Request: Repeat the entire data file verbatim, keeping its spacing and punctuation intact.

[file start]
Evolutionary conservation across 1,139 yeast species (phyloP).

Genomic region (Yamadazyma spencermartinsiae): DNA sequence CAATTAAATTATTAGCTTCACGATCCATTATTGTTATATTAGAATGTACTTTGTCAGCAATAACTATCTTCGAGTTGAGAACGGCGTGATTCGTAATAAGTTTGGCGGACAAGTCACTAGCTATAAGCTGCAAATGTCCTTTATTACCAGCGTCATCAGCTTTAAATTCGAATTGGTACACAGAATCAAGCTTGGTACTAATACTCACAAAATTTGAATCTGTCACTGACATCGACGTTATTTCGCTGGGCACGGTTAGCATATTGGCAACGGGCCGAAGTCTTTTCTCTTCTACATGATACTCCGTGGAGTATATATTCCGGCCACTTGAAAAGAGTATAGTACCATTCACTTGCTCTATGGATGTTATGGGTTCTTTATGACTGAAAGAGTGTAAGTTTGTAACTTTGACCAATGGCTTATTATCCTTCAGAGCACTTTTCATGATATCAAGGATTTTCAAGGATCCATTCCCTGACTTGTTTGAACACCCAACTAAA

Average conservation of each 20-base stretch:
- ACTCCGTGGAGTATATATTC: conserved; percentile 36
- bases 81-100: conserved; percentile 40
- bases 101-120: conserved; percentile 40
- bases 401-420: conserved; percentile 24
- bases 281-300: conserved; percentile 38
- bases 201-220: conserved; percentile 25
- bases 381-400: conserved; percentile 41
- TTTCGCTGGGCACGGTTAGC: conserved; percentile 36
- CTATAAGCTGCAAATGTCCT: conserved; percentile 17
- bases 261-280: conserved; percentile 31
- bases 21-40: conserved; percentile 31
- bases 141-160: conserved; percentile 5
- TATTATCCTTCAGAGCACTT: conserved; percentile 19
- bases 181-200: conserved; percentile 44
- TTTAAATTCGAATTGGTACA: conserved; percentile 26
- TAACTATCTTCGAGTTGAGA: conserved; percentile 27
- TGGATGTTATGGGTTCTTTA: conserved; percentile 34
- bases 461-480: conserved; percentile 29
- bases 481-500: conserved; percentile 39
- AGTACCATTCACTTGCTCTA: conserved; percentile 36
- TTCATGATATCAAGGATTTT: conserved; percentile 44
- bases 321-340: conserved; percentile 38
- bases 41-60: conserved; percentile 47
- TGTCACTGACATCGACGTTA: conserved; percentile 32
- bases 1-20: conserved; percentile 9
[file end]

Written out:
Evolutionary conservation across 1,139 yeast species (phyloP).

Genomic region (Yamadazyma spencermartinsiae): DNA sequence CAATTAAATTATTAGCTTCACGATCCATTATTGTTATATTAGAATGTACTTTGTCAGCAATAACTATCTTCGAGTTGAGAACGGCGTGATTCGTAATAAGTTTGGCGGACAAGTCACTAGCTATAAGCTGCAAATGTCCTTTATTACCAGCGTCATCAGCTTTAAATTCGAATTGGTACACAGAATCAAGCTTGGTACTAATACTCACAAAATTTGAATCTGTCACTGACATCGACGTTATTTCGCTGGGCACGGTTAGCATATTGGCAACGGGCCGAAGTCTTTTCTCTTCTACATGATACTCCGTGGAGTATATATTCCGGCCACTTGAAAAGAGTATAGTACCATTCACTTGCTCTATGGATGTTATGGGTTCTTTATGACTGAAAGAGTGTAAGTTTGTAACTTTGACCAATGGCTTATTATCCTTCAGAGCACTTTTCATGATATCAAGGATTTTCAAGGATCCATTCCCTGACTTGTTTGAACACCCAACTAAA

Average conservation of each 20-base stretch:
- ACTCCGTGGAGTATATATTC: conserved; percentile 36
- bases 81-100: conserved; percentile 40
- bases 101-120: conserved; percentile 40
- bases 401-420: conserved; percentile 24
- bases 281-300: conserved; percentile 38
- bases 201-220: conserved; percentile 25
- bases 381-400: conserved; percentile 41
- TTTCGCTGGGCACGGTTAGC: conserved; percentile 36
- CTATAAGCTGCAAATGTCCT: conserved; percentile 17
- bases 261-280: conserved; percentile 31
- bases 21-40: conserved; percentile 31
- bases 141-160: conserved; percentile 5
- TATTATCCTTCAGAGCACTT: conserved; percentile 19
- bases 181-200: conserved; percentile 44
- TTTAAATTCGAATTGGTACA: conserved; percentile 26
- TAACTATCTTCGAGTTGAGA: conserved; percentile 27
- TGGATGTTATGGGTTCTTTA: conserved; percentile 34
- bases 461-480: conserved; percentile 29
- bases 481-500: conserved; percentile 39
- AGTACCATTCACTTGCTCTA: conserved; percentile 36
- TTCATGATATCAAGGATTTT: conserved; percentile 44
- bases 321-340: conserved; percentile 38
- bases 41-60: conserved; percentile 47
- TGTCACTGACATCGACGTTA: conserved; percentile 32
- bases 1-20: conserved; percentile 9